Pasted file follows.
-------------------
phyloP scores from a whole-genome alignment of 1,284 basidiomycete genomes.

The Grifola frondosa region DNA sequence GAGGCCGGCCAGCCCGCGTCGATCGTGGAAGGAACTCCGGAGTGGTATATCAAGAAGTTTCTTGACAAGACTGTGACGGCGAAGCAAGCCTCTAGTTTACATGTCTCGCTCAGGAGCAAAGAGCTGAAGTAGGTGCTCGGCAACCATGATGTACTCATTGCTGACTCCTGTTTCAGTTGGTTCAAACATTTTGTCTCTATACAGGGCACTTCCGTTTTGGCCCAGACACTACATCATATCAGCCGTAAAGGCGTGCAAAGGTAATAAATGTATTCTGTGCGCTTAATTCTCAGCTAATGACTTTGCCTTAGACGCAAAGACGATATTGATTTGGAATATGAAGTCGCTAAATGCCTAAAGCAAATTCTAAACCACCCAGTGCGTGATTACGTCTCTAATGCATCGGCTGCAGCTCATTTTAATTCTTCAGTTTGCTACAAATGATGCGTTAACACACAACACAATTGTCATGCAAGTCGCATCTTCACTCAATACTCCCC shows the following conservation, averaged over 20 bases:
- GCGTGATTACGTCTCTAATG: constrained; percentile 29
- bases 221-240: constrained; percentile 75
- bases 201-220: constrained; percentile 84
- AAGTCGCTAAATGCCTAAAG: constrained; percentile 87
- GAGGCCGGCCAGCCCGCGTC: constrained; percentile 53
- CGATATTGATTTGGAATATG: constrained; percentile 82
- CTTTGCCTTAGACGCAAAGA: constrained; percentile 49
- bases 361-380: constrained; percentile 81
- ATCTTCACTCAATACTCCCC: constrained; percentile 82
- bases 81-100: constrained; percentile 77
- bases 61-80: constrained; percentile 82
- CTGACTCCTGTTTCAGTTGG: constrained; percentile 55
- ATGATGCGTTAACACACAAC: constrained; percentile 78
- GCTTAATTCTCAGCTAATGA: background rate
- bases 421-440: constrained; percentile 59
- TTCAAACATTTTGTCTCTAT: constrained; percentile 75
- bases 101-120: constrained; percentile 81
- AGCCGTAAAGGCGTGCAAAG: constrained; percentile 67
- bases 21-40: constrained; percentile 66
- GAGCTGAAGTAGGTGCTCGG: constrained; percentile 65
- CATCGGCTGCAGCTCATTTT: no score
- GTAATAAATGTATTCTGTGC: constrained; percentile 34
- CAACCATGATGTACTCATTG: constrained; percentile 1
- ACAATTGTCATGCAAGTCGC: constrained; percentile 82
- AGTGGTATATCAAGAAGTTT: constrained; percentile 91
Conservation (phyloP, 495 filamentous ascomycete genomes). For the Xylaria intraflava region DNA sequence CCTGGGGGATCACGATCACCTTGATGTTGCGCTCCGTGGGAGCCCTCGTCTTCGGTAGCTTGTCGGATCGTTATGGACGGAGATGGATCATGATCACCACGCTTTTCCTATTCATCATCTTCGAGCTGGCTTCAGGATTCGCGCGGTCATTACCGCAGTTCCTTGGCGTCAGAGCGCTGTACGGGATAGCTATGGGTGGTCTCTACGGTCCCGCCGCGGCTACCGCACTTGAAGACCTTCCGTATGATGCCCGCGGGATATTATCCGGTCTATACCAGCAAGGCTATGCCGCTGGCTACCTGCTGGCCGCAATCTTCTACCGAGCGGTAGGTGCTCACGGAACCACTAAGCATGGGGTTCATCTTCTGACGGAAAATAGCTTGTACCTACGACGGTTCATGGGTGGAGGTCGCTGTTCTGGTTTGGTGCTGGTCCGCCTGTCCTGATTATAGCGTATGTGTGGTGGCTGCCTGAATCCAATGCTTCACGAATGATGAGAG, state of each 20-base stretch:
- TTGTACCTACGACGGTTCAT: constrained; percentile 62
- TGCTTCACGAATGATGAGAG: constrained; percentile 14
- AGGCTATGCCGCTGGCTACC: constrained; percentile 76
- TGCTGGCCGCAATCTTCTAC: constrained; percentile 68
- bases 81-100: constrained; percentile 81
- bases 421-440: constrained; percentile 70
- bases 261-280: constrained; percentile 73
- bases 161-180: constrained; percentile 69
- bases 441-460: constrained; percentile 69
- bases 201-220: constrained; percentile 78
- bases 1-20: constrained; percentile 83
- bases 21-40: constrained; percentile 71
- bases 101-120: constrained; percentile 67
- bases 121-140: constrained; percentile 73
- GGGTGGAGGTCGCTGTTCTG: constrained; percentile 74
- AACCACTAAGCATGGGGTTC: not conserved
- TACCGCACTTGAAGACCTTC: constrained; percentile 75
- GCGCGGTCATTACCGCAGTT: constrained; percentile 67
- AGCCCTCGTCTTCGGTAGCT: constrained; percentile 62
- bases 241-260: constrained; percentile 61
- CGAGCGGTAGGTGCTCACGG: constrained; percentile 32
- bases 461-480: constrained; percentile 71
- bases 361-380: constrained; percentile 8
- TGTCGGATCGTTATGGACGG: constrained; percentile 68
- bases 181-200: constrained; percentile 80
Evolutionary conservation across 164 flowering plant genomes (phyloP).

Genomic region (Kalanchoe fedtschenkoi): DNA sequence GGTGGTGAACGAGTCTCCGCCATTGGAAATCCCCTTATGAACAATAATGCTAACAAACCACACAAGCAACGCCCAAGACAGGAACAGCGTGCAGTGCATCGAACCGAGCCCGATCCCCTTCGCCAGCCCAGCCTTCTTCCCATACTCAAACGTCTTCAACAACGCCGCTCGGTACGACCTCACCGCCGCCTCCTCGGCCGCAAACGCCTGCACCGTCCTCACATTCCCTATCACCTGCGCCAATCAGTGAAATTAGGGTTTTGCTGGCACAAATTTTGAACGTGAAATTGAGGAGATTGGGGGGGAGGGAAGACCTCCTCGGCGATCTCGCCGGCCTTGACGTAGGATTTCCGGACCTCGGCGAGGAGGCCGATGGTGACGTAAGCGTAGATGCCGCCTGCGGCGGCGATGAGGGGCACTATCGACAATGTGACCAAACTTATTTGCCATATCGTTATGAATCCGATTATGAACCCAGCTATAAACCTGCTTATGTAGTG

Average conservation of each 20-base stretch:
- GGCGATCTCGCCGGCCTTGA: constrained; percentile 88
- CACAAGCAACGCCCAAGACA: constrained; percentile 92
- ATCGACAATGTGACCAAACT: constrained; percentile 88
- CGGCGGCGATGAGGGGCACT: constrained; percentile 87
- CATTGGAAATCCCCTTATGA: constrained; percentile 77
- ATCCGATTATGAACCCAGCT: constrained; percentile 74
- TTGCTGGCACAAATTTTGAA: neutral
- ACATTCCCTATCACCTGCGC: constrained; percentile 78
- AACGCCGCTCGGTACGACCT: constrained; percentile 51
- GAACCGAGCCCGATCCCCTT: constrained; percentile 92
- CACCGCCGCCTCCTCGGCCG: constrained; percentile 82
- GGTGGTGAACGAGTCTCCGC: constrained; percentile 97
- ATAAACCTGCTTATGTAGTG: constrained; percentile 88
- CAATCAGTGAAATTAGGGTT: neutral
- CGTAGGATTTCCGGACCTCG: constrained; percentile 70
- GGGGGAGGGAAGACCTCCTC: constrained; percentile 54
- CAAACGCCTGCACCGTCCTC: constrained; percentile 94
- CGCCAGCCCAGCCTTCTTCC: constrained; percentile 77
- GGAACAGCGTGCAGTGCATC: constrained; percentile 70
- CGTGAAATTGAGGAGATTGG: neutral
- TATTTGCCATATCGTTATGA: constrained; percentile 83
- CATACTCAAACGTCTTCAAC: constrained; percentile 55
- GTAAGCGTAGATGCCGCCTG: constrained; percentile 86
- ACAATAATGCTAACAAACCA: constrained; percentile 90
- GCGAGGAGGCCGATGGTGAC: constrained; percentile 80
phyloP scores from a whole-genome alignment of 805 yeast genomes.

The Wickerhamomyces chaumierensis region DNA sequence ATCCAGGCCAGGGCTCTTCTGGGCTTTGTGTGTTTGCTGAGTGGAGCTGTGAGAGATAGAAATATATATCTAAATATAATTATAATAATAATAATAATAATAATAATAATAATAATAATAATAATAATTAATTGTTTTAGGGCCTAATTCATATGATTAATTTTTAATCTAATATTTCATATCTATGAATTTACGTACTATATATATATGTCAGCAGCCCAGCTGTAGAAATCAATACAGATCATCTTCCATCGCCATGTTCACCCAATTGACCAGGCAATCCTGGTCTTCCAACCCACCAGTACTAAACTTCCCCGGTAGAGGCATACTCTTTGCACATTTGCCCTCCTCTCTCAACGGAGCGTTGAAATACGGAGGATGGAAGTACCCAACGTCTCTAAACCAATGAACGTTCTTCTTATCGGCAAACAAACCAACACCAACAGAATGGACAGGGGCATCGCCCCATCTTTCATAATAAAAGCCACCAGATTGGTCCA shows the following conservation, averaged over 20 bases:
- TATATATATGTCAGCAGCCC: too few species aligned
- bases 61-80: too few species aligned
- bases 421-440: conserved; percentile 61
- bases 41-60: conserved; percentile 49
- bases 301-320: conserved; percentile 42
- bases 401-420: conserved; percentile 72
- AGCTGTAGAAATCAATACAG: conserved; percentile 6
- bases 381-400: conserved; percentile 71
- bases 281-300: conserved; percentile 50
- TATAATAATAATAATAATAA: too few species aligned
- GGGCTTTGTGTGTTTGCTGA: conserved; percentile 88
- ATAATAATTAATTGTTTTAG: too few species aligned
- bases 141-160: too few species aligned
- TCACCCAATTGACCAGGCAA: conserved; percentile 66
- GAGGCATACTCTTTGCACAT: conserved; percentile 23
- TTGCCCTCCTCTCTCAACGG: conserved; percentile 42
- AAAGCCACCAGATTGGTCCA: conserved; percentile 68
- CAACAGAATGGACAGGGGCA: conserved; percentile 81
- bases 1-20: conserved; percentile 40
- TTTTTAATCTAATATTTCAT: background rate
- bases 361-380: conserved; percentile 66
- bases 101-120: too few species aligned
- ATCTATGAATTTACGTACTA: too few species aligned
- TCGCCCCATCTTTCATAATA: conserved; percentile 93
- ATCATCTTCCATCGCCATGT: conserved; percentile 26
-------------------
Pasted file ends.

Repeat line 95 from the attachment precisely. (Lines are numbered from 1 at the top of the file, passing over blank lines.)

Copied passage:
- ATAATAATTAATTGTTTTAG: too few species aligned